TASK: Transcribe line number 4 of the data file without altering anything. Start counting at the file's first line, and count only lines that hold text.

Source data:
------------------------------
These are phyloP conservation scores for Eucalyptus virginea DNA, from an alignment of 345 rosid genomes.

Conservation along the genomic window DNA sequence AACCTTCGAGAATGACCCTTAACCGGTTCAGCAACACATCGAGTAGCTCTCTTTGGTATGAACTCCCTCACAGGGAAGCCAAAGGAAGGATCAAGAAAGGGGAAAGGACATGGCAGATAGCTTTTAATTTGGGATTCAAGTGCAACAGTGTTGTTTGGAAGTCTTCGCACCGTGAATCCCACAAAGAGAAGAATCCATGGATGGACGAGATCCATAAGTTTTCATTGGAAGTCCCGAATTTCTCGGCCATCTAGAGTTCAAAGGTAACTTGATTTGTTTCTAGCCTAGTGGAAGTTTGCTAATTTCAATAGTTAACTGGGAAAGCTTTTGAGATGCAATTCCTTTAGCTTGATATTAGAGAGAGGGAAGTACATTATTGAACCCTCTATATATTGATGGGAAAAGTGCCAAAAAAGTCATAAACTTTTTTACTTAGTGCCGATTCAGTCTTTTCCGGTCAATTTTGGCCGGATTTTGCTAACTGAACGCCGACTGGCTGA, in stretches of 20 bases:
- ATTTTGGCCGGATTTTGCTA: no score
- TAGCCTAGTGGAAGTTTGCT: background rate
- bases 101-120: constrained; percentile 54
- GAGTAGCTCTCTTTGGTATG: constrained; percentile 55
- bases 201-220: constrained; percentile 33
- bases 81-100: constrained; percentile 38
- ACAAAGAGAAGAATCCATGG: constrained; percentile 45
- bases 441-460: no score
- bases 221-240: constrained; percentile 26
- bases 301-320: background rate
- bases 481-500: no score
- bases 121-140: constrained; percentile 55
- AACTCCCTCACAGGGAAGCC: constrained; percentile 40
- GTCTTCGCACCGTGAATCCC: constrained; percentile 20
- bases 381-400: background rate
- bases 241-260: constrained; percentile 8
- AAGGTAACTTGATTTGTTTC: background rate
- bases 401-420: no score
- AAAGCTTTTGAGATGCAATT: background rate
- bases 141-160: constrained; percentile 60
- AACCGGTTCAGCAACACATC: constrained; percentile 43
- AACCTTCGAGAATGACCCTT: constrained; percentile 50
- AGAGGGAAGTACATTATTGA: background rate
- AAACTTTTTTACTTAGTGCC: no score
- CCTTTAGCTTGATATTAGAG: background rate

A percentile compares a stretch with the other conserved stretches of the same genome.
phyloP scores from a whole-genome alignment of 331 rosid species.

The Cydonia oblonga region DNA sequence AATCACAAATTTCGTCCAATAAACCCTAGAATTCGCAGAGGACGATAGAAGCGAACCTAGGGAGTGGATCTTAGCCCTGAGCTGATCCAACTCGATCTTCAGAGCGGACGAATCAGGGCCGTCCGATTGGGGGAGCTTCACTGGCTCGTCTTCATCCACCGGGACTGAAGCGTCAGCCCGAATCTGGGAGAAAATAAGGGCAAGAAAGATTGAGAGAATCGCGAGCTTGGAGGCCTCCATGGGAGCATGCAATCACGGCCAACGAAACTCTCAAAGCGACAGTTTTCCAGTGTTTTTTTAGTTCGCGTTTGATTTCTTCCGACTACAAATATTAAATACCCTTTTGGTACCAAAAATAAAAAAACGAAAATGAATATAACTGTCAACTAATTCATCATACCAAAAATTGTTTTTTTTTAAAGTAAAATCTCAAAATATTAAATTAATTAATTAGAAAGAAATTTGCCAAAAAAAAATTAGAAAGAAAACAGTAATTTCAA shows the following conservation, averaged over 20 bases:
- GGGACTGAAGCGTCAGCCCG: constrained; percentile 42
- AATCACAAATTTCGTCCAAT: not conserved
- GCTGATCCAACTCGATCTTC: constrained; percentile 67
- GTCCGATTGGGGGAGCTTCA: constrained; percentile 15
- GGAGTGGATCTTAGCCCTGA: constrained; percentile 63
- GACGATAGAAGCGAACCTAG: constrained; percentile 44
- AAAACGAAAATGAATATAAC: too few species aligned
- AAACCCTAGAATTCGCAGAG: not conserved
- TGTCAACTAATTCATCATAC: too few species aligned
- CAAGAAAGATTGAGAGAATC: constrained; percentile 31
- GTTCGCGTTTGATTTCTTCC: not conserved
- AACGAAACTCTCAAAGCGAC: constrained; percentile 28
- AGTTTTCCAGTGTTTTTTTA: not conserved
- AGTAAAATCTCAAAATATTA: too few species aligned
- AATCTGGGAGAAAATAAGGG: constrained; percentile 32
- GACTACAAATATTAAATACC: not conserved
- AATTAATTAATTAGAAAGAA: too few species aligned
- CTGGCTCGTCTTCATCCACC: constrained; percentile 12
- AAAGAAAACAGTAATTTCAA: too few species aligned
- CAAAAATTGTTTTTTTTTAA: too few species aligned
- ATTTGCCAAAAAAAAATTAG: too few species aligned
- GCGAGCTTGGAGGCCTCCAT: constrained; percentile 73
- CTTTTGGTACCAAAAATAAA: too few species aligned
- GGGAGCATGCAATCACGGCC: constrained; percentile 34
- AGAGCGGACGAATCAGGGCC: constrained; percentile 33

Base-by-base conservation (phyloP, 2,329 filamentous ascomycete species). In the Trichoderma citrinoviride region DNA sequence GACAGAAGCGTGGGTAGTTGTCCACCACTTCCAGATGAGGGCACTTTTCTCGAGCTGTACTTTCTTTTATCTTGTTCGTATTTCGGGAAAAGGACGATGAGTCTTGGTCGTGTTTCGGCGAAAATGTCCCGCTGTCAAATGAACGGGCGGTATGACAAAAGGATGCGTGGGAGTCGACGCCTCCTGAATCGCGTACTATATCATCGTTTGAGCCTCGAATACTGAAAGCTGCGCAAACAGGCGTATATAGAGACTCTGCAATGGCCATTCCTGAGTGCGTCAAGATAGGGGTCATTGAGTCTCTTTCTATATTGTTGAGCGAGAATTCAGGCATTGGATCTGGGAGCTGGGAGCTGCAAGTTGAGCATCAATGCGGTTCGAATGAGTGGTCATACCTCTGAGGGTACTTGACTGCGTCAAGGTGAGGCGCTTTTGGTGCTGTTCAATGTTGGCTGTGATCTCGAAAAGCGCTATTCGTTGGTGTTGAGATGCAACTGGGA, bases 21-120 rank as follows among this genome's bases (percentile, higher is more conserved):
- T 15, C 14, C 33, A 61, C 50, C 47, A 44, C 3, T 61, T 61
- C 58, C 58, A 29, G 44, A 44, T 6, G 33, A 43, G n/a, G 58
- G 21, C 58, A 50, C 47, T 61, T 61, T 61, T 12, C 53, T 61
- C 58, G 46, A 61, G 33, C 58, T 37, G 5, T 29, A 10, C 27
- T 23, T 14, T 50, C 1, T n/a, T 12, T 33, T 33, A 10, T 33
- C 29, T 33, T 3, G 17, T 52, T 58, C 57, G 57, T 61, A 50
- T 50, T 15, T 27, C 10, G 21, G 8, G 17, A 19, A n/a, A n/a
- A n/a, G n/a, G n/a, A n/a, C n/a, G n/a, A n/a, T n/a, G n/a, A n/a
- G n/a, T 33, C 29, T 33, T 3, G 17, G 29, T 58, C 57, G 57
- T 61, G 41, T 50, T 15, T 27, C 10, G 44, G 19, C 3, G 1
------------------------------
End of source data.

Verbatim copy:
- TAGCCTAGTGGAAGTTTGCT: background rate